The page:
Bone Cancer

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What is bone cancer? What is metastatic bone cancer?

Bone cancer is a cancer that arises from the different cells that make up the bones of the body. When cancer is found in bones, it has usually started in another organ or another location in the body and has secondarily spread to the bones. This is known as metastatic cancer and is named for the site where the original cancer began (for example, metastatic colon cancer) and is not a primary bone cancer. Metatstaic cancer to bone is much more common than primary bone cancer, in which the bone cells themselves become malignant. Primary and metastatic bone cancers are often treated differently and have a different prognosis.

There are other cancers that may begin in the bone even though they are not considered to be true bone cancers. Lymphoma is a cancer of the cells that are responsible for the immune response of the body. Lymphoma usually begins in the lymph nodes, but it sometimes begins in the bone marrow. Multiple myeloma is another cancer of the immune cells that typically begins in the bone marrow. These tumors are not considered primary bone cancers because they do not arise from bone cells.

This article focuses on primary bone cancer, which is cancer of the bone cells themselves.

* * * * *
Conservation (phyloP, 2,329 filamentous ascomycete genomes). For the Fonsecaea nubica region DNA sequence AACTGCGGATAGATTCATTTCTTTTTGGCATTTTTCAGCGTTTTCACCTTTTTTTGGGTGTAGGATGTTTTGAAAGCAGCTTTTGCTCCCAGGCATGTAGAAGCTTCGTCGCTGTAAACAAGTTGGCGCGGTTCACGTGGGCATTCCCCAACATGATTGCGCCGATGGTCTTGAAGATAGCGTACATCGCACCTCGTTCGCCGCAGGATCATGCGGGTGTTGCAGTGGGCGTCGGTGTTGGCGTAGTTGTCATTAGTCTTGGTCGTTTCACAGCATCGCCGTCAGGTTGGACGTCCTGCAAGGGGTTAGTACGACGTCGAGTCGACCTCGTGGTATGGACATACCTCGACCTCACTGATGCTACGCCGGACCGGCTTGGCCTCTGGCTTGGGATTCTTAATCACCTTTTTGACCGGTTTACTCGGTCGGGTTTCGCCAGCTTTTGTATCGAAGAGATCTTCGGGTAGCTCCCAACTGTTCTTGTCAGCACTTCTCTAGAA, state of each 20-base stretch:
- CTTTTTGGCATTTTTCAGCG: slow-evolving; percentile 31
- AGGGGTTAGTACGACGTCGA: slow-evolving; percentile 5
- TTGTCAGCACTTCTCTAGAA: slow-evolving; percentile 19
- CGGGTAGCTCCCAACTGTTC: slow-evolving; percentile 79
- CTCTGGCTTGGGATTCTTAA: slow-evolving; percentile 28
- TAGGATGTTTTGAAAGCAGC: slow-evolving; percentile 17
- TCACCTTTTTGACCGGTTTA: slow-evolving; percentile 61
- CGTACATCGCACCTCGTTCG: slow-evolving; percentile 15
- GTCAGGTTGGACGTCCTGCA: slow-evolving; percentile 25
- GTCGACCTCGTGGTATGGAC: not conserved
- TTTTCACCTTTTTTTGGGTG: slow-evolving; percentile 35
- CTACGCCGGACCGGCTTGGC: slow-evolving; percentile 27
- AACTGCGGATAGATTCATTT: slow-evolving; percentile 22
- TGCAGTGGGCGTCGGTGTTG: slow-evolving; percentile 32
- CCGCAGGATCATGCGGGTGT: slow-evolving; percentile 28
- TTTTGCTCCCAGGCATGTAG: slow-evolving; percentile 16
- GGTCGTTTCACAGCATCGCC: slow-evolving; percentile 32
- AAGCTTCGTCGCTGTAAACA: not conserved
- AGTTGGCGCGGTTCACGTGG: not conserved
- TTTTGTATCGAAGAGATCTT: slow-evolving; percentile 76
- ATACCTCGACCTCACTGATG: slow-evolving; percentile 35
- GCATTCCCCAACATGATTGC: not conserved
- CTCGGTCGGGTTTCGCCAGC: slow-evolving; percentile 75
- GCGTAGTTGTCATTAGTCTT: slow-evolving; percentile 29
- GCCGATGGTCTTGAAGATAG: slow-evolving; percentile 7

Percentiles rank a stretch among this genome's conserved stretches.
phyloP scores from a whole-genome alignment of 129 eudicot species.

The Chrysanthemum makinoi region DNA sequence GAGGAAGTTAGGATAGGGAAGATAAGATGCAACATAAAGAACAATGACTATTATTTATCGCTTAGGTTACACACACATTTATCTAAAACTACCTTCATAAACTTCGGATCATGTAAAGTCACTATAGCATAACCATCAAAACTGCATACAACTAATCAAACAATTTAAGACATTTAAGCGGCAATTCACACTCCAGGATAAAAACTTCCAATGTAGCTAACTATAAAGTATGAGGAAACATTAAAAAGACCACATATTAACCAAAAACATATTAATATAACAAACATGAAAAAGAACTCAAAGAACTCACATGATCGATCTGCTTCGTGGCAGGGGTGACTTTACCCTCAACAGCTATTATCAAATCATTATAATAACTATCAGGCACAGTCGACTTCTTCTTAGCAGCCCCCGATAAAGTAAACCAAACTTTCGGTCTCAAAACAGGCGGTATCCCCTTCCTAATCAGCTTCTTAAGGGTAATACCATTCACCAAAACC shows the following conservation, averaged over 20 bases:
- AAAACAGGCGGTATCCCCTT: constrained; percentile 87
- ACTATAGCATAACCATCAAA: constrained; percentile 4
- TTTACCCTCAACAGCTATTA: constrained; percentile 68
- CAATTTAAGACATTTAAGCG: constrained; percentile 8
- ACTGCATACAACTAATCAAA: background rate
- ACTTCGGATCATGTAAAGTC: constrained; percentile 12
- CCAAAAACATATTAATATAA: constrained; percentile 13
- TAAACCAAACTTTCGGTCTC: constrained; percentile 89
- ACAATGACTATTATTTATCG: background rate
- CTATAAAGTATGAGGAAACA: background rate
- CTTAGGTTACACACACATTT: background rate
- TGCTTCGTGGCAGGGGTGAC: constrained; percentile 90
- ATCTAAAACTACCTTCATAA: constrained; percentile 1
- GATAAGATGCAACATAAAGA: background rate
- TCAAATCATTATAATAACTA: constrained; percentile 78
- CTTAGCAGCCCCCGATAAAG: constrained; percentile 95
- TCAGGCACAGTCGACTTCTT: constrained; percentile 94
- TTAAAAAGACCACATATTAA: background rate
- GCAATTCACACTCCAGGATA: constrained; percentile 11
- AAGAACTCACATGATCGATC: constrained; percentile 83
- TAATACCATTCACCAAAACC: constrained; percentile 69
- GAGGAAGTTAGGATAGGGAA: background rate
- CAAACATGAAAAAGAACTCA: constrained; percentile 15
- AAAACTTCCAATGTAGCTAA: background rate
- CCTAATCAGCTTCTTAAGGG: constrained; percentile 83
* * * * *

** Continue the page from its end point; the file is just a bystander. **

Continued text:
Who is at risk for bone cancer?

About 2,300 cases of bone cancer are diagnosed in the U.S. each year. Primary bone cancers are not common and accoount for far less than 1% of all cancers. Bone cancers are more common in children and younger adults in older people. Cancer found in the bones of an older adult is more likely metastatic from another location in the body.

Risk factors have been identified for the development of certain bone cancers. Risk factors include the following:

  • Previous treatment with radiation therapy
  • Previous chemotherapy with drugs known as alkylating agents
  • Mutation in a gene known as the retinoblastoma (Rb) gene or other genes
  • Associated conditions, such as hereditary retinoblastoma, Paget's disease of bone, Li-Fraumeni syndrome, Rothmund-Thomson syndrome, tuberous sclerosis, and Diamond-Blackfan anemia
  • Implantation of metal to repair previous fractures is a potential risk factor for developing osteosarcoma
Medically Reviewed by a Doctor on 10/5/2015

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Early Bone Cancer Symptoms

Whether the cancer in bone is primary or metastatic, the early symptoms vary from no symptoms at all to severe bone pain. It is very common for cancer in bone to not cause any symptoms. This form of cancer can only be detected using imaging tests, such as X-ray tests, computerized tomography (CT scan), or magnetic resonance imaging (MRI).